Curing Arrears When Fees Aren’t Paid

The last three apartments in your luxury hi-rise condo were sold to a troika of Russian oligarchs, who all paid well above the asking price. But now said oligarchs are on the sanctions list, and have withheld their monthly maintenance fees for six months and counting, while waiting out the situation at their Black Sea dachas. Three apartments are in serious arrears. What do you do?

While this is an exotic scenario, the underlying issue—non-payment of monthly maintenance fees—can be a real problem, especially for smaller buildings, and particularly in times of economic downturn. While the great majority of co-op and condo residents pay their fees on time and in full with no problem, sometimes that’s not the case. And when it’s not, boards and managers may have to initiate collection proceedings to recoup the missing funds. 

Whether the debtor is a Russian oligarch, a disgraced Hollywood mogul, a former Bernie Madoff client, or a regular individual fallen on hard times, having maintenance payments in arrears is a problem for not just the resident in question, but for the whole building—and it’s part of the board’s fiduciary duty to collect what’s owed.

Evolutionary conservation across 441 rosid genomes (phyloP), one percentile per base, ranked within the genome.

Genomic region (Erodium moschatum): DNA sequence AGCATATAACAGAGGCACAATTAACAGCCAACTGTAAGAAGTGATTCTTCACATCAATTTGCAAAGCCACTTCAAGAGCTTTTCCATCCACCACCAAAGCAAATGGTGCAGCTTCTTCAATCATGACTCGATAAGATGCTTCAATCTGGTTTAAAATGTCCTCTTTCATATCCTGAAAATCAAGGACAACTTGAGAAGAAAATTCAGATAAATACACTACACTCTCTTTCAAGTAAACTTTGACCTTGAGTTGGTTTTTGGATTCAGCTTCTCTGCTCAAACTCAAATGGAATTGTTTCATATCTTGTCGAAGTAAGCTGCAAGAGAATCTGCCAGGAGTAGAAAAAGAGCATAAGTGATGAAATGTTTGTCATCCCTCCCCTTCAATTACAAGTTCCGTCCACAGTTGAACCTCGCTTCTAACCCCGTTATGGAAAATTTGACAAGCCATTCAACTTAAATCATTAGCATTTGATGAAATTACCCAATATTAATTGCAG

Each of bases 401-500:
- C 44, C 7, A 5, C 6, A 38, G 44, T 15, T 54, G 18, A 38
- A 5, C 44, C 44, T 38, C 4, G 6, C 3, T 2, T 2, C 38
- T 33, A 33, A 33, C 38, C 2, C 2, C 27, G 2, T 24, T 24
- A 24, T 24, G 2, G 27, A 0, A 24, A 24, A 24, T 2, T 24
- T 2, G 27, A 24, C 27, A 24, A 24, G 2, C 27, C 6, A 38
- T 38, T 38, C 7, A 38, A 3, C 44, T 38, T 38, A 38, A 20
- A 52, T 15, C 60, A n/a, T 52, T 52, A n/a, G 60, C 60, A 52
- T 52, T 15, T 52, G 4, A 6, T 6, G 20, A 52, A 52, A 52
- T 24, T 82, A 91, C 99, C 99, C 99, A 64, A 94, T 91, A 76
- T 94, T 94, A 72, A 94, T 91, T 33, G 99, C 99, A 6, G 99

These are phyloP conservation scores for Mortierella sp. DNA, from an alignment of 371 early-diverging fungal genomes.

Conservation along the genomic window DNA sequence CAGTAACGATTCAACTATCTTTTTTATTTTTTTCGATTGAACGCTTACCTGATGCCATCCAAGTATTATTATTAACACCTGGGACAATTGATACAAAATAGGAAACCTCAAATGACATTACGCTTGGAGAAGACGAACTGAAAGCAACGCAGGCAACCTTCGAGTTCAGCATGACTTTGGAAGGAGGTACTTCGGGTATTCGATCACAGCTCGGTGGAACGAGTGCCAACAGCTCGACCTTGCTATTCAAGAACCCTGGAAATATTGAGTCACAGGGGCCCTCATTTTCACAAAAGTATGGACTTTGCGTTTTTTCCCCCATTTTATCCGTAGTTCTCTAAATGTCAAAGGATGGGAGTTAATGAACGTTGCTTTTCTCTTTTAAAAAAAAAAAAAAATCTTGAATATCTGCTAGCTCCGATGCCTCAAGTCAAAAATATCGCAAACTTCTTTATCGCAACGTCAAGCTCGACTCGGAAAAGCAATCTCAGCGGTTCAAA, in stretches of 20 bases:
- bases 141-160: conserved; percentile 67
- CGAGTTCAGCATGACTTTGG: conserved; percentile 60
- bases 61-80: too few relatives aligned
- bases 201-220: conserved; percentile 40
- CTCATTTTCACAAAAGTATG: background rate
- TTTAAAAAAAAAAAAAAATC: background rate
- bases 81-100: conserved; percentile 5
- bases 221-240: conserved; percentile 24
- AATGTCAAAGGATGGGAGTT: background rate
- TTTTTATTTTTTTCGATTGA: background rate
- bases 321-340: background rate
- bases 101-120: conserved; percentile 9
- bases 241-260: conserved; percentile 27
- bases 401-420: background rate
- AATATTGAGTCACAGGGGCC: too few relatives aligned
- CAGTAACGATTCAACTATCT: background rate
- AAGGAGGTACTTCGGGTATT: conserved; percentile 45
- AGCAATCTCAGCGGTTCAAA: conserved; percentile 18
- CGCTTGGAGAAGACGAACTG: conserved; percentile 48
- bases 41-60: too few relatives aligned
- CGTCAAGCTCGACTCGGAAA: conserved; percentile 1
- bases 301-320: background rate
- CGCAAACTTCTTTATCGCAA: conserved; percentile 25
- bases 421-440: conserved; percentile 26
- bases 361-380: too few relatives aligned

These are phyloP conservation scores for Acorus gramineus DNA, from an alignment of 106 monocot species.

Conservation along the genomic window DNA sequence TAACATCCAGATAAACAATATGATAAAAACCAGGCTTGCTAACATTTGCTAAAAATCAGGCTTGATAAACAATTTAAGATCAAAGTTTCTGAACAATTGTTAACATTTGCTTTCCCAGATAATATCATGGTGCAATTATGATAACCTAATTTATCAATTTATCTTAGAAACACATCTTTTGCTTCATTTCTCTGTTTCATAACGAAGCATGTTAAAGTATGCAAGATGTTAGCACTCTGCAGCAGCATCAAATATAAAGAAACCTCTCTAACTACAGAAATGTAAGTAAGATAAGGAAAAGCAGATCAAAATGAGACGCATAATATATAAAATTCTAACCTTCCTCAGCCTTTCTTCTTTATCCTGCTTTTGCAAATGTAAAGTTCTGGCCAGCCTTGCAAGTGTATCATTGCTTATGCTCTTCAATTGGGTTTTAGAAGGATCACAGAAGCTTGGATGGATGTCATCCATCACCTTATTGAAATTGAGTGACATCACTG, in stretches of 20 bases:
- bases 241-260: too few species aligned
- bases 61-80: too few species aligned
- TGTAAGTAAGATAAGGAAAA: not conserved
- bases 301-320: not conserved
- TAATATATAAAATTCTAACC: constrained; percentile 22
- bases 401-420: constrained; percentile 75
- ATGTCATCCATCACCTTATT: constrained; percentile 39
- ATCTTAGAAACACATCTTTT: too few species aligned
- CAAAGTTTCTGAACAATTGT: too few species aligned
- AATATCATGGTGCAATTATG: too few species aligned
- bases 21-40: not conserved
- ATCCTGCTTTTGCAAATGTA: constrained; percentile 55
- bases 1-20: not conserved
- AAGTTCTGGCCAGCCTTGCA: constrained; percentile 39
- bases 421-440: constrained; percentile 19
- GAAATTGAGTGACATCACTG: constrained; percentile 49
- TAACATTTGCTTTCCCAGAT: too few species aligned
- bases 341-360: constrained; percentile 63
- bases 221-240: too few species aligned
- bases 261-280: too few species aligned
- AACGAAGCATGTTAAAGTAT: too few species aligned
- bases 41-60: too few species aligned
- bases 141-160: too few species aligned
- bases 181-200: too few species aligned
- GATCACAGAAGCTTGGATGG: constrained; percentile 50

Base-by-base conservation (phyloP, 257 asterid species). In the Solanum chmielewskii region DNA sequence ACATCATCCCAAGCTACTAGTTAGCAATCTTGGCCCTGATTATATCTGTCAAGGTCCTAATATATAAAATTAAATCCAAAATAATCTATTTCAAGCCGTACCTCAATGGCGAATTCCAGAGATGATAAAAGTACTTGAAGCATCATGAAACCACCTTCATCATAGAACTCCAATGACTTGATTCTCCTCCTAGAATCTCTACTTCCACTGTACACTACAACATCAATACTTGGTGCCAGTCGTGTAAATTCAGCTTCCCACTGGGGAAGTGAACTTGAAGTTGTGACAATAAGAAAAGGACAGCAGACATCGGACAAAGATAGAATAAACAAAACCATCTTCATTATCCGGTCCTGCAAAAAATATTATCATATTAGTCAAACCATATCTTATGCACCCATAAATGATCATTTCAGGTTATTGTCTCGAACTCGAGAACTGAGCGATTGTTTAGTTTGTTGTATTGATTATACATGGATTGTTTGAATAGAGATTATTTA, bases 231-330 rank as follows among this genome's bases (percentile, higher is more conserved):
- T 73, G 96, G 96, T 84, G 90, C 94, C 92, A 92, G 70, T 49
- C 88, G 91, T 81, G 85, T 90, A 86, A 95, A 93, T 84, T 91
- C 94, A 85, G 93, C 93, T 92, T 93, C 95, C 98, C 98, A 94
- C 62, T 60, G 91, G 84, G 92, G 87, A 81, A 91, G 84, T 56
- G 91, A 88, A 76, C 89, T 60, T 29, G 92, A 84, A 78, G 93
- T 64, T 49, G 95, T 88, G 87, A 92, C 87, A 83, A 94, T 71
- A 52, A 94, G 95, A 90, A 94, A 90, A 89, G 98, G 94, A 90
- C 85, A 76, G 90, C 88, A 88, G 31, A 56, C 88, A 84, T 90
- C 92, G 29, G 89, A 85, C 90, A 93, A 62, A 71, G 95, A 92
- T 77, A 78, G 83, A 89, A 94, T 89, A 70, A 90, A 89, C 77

What Happens and Why?

The concept of cooperative housing is that a whole bunch of individuals, acting in concert, have far more purchasing power than just one. The flip side of this arrangement is that when one shareholder of the co-op, or one unit owner of the condo, falls behind on payments, the funds have to be made up by the collective in some form. In a huge residential complex with thousands of units, this may not be that big of a deal; in a four-unit brownstone, one unit owner who falls into arrears can be devastating for the whole building. 

“The effect of one owner not paying assessments depends in large part on how many units there are in that association,” observes Mark R. Rosenbaum, a principal at the law firm of Fischel & Kahn, Ltd., in Chicago. “If it is a five-unit building, the failure of even one owner to pay assessments may have severe consequences. In a 500-unit building, the effect of one owner not paying assessments may be negligible. In both cases, prompt collection action may reduce – or eliminate – the overall loss to the association.”


Related Articles

Chicago Daily Law Bulletin Assembles COVID Considerations for Condos

4 Things Every Board & Manager Should Know

What to Do About HOA Finances & Assessments During Coronavirus

How Associations Should Respond

Collections in 2020

Why Race Matters

Collecting Assessments During the Coronavirus Pandemic

Advice for Boards

CAI Releases Statement on Foreclosure Moratorium

Calls For 'Flexibility, Understanding, and Business Continuity'

A Moratorium on the Moratorium?

CDC Extension Conflicts With Courts on Evictions